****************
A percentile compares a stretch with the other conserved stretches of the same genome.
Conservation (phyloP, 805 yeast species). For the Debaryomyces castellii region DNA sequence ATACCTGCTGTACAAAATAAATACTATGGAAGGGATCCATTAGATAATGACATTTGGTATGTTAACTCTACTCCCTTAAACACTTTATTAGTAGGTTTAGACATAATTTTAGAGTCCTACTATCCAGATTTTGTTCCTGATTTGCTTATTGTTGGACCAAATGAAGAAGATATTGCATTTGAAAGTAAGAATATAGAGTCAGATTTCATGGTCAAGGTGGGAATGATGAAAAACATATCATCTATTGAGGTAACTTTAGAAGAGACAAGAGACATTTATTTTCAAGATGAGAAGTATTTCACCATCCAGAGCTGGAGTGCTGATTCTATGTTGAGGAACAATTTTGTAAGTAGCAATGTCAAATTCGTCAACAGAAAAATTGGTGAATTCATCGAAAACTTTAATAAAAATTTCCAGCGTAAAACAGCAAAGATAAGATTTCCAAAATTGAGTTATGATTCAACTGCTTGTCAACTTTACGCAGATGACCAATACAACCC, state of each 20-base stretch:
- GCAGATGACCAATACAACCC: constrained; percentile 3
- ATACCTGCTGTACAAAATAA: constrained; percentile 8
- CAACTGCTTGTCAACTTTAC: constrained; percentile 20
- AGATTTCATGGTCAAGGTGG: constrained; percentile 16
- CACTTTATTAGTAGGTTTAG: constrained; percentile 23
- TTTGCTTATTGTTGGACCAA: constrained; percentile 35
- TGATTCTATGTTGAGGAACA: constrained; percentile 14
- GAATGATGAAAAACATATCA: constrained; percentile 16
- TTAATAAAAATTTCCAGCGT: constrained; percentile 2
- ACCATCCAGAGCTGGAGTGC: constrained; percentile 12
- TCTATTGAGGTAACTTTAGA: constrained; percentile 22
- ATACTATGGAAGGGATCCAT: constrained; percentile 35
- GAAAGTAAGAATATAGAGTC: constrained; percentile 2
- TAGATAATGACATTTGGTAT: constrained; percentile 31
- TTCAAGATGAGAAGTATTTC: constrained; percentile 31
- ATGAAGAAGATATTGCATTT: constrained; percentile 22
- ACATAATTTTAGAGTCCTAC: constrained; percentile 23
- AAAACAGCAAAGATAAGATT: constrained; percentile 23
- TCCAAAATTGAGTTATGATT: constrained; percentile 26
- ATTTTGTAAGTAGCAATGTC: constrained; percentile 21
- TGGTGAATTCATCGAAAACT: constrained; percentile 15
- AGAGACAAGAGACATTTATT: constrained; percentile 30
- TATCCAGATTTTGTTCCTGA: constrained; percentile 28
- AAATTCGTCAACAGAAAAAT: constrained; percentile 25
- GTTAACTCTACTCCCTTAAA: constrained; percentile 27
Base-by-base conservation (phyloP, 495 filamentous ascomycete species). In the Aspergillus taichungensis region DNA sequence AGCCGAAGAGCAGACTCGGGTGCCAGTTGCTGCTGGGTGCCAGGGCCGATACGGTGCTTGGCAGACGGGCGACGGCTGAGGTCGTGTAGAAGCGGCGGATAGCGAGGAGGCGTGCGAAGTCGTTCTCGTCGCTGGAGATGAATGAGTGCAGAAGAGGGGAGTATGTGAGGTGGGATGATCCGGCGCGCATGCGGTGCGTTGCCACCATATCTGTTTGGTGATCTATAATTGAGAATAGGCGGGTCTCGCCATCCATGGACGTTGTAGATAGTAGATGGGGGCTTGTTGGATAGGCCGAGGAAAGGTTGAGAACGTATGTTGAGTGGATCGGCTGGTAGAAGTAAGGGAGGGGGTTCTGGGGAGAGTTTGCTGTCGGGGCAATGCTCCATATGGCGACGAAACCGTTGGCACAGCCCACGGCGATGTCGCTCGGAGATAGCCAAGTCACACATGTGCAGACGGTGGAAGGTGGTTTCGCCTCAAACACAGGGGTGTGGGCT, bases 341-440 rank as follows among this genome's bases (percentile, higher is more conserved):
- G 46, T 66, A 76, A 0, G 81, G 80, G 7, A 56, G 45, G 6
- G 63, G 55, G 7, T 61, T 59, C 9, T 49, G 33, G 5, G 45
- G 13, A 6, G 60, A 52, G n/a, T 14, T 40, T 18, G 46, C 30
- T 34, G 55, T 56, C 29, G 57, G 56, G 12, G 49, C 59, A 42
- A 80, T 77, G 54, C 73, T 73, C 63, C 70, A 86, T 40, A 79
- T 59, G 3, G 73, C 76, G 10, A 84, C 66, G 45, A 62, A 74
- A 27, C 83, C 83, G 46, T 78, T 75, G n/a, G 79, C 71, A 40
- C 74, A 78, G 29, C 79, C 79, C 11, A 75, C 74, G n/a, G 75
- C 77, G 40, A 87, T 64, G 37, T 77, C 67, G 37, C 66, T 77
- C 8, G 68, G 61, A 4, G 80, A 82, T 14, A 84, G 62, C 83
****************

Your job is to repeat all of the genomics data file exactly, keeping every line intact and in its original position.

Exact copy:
A percentile compares a stretch with the other conserved stretches of the same genome.
Conservation (phyloP, 805 yeast species). For the Debaryomyces castellii region DNA sequence ATACCTGCTGTACAAAATAAATACTATGGAAGGGATCCATTAGATAATGACATTTGGTATGTTAACTCTACTCCCTTAAACACTTTATTAGTAGGTTTAGACATAATTTTAGAGTCCTACTATCCAGATTTTGTTCCTGATTTGCTTATTGTTGGACCAAATGAAGAAGATATTGCATTTGAAAGTAAGAATATAGAGTCAGATTTCATGGTCAAGGTGGGAATGATGAAAAACATATCATCTATTGAGGTAACTTTAGAAGAGACAAGAGACATTTATTTTCAAGATGAGAAGTATTTCACCATCCAGAGCTGGAGTGCTGATTCTATGTTGAGGAACAATTTTGTAAGTAGCAATGTCAAATTCGTCAACAGAAAAATTGGTGAATTCATCGAAAACTTTAATAAAAATTTCCAGCGTAAAACAGCAAAGATAAGATTTCCAAAATTGAGTTATGATTCAACTGCTTGTCAACTTTACGCAGATGACCAATACAACCC, state of each 20-base stretch:
- GCAGATGACCAATACAACCC: constrained; percentile 3
- ATACCTGCTGTACAAAATAA: constrained; percentile 8
- CAACTGCTTGTCAACTTTAC: constrained; percentile 20
- AGATTTCATGGTCAAGGTGG: constrained; percentile 16
- CACTTTATTAGTAGGTTTAG: constrained; percentile 23
- TTTGCTTATTGTTGGACCAA: constrained; percentile 35
- TGATTCTATGTTGAGGAACA: constrained; percentile 14
- GAATGATGAAAAACATATCA: constrained; percentile 16
- TTAATAAAAATTTCCAGCGT: constrained; percentile 2
- ACCATCCAGAGCTGGAGTGC: constrained; percentile 12
- TCTATTGAGGTAACTTTAGA: constrained; percentile 22
- ATACTATGGAAGGGATCCAT: constrained; percentile 35
- GAAAGTAAGAATATAGAGTC: constrained; percentile 2
- TAGATAATGACATTTGGTAT: constrained; percentile 31
- TTCAAGATGAGAAGTATTTC: constrained; percentile 31
- ATGAAGAAGATATTGCATTT: constrained; percentile 22
- ACATAATTTTAGAGTCCTAC: constrained; percentile 23
- AAAACAGCAAAGATAAGATT: constrained; percentile 23
- TCCAAAATTGAGTTATGATT: constrained; percentile 26
- ATTTTGTAAGTAGCAATGTC: constrained; percentile 21
- TGGTGAATTCATCGAAAACT: constrained; percentile 15
- AGAGACAAGAGACATTTATT: constrained; percentile 30
- TATCCAGATTTTGTTCCTGA: constrained; percentile 28
- AAATTCGTCAACAGAAAAAT: constrained; percentile 25
- GTTAACTCTACTCCCTTAAA: constrained; percentile 27
Base-by-base conservation (phyloP, 495 filamentous ascomycete species). In the Aspergillus taichungensis region DNA sequence AGCCGAAGAGCAGACTCGGGTGCCAGTTGCTGCTGGGTGCCAGGGCCGATACGGTGCTTGGCAGACGGGCGACGGCTGAGGTCGTGTAGAAGCGGCGGATAGCGAGGAGGCGTGCGAAGTCGTTCTCGTCGCTGGAGATGAATGAGTGCAGAAGAGGGGAGTATGTGAGGTGGGATGATCCGGCGCGCATGCGGTGCGTTGCCACCATATCTGTTTGGTGATCTATAATTGAGAATAGGCGGGTCTCGCCATCCATGGACGTTGTAGATAGTAGATGGGGGCTTGTTGGATAGGCCGAGGAAAGGTTGAGAACGTATGTTGAGTGGATCGGCTGGTAGAAGTAAGGGAGGGGGTTCTGGGGAGAGTTTGCTGTCGGGGCAATGCTCCATATGGCGACGAAACCGTTGGCACAGCCCACGGCGATGTCGCTCGGAGATAGCCAAGTCACACATGTGCAGACGGTGGAAGGTGGTTTCGCCTCAAACACAGGGGTGTGGGCT, bases 341-440 rank as follows among this genome's bases (percentile, higher is more conserved):
- G 46, T 66, A 76, A 0, G 81, G 80, G 7, A 56, G 45, G 6
- G 63, G 55, G 7, T 61, T 59, C 9, T 49, G 33, G 5, G 45
- G 13, A 6, G 60, A 52, G n/a, T 14, T 40, T 18, G 46, C 30
- T 34, G 55, T 56, C 29, G 57, G 56, G 12, G 49, C 59, A 42
- A 80, T 77, G 54, C 73, T 73, C 63, C 70, A 86, T 40, A 79
- T 59, G 3, G 73, C 76, G 10, A 84, C 66, G 45, A 62, A 74
- A 27, C 83, C 83, G 46, T 78, T 75, G n/a, G 79, C 71, A 40
- C 74, A 78, G 29, C 79, C 79, C 11, A 75, C 74, G n/a, G 75
- C 77, G 40, A 87, T 64, G 37, T 77, C 67, G 37, C 66, T 77
- C 8, G 68, G 61, A 4, G 80, A 82, T 14, A 84, G 62, C 83